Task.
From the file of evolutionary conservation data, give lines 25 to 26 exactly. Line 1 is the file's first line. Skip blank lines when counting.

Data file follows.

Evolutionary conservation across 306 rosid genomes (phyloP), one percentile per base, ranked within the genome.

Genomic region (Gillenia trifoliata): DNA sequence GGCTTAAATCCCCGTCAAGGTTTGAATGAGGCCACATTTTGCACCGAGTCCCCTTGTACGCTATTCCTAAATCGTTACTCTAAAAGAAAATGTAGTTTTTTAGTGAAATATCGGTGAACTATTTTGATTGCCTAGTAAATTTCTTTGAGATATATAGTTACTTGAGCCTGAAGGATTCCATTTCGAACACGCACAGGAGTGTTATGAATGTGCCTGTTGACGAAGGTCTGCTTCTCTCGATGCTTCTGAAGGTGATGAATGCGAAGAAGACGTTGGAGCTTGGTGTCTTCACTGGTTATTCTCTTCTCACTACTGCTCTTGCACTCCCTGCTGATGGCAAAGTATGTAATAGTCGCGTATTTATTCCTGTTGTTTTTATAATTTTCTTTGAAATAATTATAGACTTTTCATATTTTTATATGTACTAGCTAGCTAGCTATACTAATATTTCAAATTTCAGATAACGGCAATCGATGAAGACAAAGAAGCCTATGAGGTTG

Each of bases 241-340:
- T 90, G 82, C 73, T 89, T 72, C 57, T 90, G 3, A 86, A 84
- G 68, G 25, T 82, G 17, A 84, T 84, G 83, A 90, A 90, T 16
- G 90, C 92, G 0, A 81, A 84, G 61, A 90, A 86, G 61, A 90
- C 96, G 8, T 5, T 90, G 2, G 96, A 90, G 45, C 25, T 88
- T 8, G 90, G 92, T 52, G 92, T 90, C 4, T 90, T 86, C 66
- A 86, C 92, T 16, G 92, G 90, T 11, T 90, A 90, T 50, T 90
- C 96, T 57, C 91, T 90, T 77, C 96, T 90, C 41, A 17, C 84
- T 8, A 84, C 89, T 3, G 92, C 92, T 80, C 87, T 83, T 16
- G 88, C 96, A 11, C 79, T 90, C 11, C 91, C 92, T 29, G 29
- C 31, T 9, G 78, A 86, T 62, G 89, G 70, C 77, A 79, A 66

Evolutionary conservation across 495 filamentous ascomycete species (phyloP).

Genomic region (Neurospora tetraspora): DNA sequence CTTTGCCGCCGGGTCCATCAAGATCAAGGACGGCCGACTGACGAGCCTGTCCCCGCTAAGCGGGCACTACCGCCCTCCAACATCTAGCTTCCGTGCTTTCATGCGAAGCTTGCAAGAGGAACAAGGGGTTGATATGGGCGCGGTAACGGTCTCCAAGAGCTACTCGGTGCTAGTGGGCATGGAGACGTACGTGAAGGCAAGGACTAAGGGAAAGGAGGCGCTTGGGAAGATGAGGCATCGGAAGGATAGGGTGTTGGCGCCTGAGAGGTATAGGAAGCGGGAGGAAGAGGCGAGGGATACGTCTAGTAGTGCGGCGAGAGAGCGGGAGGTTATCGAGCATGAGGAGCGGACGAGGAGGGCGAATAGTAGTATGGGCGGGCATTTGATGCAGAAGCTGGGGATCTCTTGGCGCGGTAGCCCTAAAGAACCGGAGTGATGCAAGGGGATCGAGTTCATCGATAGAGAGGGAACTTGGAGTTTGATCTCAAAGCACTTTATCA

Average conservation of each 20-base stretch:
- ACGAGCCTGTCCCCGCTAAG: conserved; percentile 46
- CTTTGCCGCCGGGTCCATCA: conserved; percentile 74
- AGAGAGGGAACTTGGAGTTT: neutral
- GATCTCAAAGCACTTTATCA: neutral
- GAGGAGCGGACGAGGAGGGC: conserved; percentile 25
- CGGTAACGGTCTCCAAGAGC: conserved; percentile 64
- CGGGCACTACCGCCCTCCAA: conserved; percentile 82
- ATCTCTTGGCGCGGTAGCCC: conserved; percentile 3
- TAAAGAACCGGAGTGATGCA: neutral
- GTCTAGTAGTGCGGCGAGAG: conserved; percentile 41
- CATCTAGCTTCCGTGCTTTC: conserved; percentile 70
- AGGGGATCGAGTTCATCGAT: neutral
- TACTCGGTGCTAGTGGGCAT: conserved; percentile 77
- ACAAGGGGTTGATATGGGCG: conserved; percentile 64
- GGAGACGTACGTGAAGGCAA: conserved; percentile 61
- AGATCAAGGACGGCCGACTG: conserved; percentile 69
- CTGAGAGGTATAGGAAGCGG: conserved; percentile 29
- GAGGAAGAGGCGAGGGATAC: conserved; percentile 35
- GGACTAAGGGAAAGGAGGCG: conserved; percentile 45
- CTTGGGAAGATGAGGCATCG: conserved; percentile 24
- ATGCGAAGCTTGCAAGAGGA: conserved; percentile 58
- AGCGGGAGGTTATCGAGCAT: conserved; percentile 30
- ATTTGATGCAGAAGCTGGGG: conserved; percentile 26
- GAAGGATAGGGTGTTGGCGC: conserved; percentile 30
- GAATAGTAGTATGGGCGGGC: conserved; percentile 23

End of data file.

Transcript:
- TAAAGAACCGGAGTGATGCA: neutral
- GTCTAGTAGTGCGGCGAGAG: conserved; percentile 41